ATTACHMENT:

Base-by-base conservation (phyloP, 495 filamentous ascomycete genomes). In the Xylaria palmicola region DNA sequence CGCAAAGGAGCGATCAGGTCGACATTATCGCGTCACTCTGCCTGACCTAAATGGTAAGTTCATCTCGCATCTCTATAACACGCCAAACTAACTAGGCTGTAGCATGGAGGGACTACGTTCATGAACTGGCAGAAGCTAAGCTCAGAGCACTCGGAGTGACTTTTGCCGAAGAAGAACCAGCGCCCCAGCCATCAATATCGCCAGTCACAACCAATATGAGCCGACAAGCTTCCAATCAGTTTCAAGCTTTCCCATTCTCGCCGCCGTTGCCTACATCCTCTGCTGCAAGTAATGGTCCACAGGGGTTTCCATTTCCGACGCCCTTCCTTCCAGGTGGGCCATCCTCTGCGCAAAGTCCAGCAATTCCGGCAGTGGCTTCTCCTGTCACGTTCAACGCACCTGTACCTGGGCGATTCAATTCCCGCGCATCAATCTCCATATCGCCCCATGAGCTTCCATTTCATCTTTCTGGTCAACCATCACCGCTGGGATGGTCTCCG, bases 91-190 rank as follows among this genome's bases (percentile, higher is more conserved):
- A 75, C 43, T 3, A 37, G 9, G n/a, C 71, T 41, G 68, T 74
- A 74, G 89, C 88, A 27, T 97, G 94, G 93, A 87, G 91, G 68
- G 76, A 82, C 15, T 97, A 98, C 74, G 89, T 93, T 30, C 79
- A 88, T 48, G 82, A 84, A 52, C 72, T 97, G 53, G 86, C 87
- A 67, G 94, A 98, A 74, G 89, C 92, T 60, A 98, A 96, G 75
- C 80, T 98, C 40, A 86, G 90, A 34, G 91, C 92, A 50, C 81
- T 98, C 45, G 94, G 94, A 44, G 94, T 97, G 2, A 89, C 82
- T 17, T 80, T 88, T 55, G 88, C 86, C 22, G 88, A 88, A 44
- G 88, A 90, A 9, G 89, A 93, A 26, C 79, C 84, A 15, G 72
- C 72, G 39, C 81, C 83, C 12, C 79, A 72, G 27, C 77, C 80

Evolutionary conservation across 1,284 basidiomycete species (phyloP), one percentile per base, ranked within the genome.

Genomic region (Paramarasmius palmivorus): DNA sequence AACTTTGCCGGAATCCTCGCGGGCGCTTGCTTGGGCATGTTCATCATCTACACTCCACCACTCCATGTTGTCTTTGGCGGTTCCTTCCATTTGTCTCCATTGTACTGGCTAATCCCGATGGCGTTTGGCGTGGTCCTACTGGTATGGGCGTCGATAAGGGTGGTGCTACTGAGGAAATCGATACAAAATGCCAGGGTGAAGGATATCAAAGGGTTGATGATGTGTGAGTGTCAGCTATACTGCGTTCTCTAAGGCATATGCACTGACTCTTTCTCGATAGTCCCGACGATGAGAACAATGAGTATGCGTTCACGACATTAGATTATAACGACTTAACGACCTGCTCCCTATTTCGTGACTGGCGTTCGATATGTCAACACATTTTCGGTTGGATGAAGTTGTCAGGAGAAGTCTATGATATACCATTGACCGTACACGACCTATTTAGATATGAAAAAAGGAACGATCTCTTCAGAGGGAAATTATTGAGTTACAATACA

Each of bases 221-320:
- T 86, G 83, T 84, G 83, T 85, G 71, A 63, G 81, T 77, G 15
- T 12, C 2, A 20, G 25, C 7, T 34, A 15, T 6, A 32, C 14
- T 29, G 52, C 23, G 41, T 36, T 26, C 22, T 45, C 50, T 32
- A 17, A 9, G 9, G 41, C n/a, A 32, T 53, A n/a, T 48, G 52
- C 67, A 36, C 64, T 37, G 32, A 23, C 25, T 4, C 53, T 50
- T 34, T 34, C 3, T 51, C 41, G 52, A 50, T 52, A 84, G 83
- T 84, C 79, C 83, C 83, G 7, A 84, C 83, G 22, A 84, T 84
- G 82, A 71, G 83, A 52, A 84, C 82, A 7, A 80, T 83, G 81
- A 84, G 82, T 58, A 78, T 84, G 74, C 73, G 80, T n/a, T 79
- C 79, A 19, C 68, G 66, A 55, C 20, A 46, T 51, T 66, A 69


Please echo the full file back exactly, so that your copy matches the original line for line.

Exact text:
Base-by-base conservation (phyloP, 495 filamentous ascomycete genomes). In the Xylaria palmicola region DNA sequence CGCAAAGGAGCGATCAGGTCGACATTATCGCGTCACTCTGCCTGACCTAAATGGTAAGTTCATCTCGCATCTCTATAACACGCCAAACTAACTAGGCTGTAGCATGGAGGGACTACGTTCATGAACTGGCAGAAGCTAAGCTCAGAGCACTCGGAGTGACTTTTGCCGAAGAAGAACCAGCGCCCCAGCCATCAATATCGCCAGTCACAACCAATATGAGCCGACAAGCTTCCAATCAGTTTCAAGCTTTCCCATTCTCGCCGCCGTTGCCTACATCCTCTGCTGCAAGTAATGGTCCACAGGGGTTTCCATTTCCGACGCCCTTCCTTCCAGGTGGGCCATCCTCTGCGCAAAGTCCAGCAATTCCGGCAGTGGCTTCTCCTGTCACGTTCAACGCACCTGTACCTGGGCGATTCAATTCCCGCGCATCAATCTCCATATCGCCCCATGAGCTTCCATTTCATCTTTCTGGTCAACCATCACCGCTGGGATGGTCTCCG, bases 91-190 rank as follows among this genome's bases (percentile, higher is more conserved):
- A 75, C 43, T 3, A 37, G 9, G n/a, C 71, T 41, G 68, T 74
- A 74, G 89, C 88, A 27, T 97, G 94, G 93, A 87, G 91, G 68
- G 76, A 82, C 15, T 97, A 98, C 74, G 89, T 93, T 30, C 79
- A 88, T 48, G 82, A 84, A 52, C 72, T 97, G 53, G 86, C 87
- A 67, G 94, A 98, A 74, G 89, C 92, T 60, A 98, A 96, G 75
- C 80, T 98, C 40, A 86, G 90, A 34, G 91, C 92, A 50, C 81
- T 98, C 45, G 94, G 94, A 44, G 94, T 97, G 2, A 89, C 82
- T 17, T 80, T 88, T 55, G 88, C 86, C 22, G 88, A 88, A 44
- G 88, A 90, A 9, G 89, A 93, A 26, C 79, C 84, A 15, G 72
- C 72, G 39, C 81, C 83, C 12, C 79, A 72, G 27, C 77, C 80

Evolutionary conservation across 1,284 basidiomycete species (phyloP), one percentile per base, ranked within the genome.

Genomic region (Paramarasmius palmivorus): DNA sequence AACTTTGCCGGAATCCTCGCGGGCGCTTGCTTGGGCATGTTCATCATCTACACTCCACCACTCCATGTTGTCTTTGGCGGTTCCTTCCATTTGTCTCCATTGTACTGGCTAATCCCGATGGCGTTTGGCGTGGTCCTACTGGTATGGGCGTCGATAAGGGTGGTGCTACTGAGGAAATCGATACAAAATGCCAGGGTGAAGGATATCAAAGGGTTGATGATGTGTGAGTGTCAGCTATACTGCGTTCTCTAAGGCATATGCACTGACTCTTTCTCGATAGTCCCGACGATGAGAACAATGAGTATGCGTTCACGACATTAGATTATAACGACTTAACGACCTGCTCCCTATTTCGTGACTGGCGTTCGATATGTCAACACATTTTCGGTTGGATGAAGTTGTCAGGAGAAGTCTATGATATACCATTGACCGTACACGACCTATTTAGATATGAAAAAAGGAACGATCTCTTCAGAGGGAAATTATTGAGTTACAATACA

Each of bases 221-320:
- T 86, G 83, T 84, G 83, T 85, G 71, A 63, G 81, T 77, G 15
- T 12, C 2, A 20, G 25, C 7, T 34, A 15, T 6, A 32, C 14
- T 29, G 52, C 23, G 41, T 36, T 26, C 22, T 45, C 50, T 32
- A 17, A 9, G 9, G 41, C n/a, A 32, T 53, A n/a, T 48, G 52
- C 67, A 36, C 64, T 37, G 32, A 23, C 25, T 4, C 53, T 50
- T 34, T 34, C 3, T 51, C 41, G 52, A 50, T 52, A 84, G 83
- T 84, C 79, C 83, C 83, G 7, A 84, C 83, G 22, A 84, T 84
- G 82, A 71, G 83, A 52, A 84, C 82, A 7, A 80, T 83, G 81
- A 84, G 82, T 58, A 78, T 84, G 74, C 73, G 80, T n/a, T 79
- C 79, A 19, C 68, G 66, A 55, C 20, A 46, T 51, T 66, A 69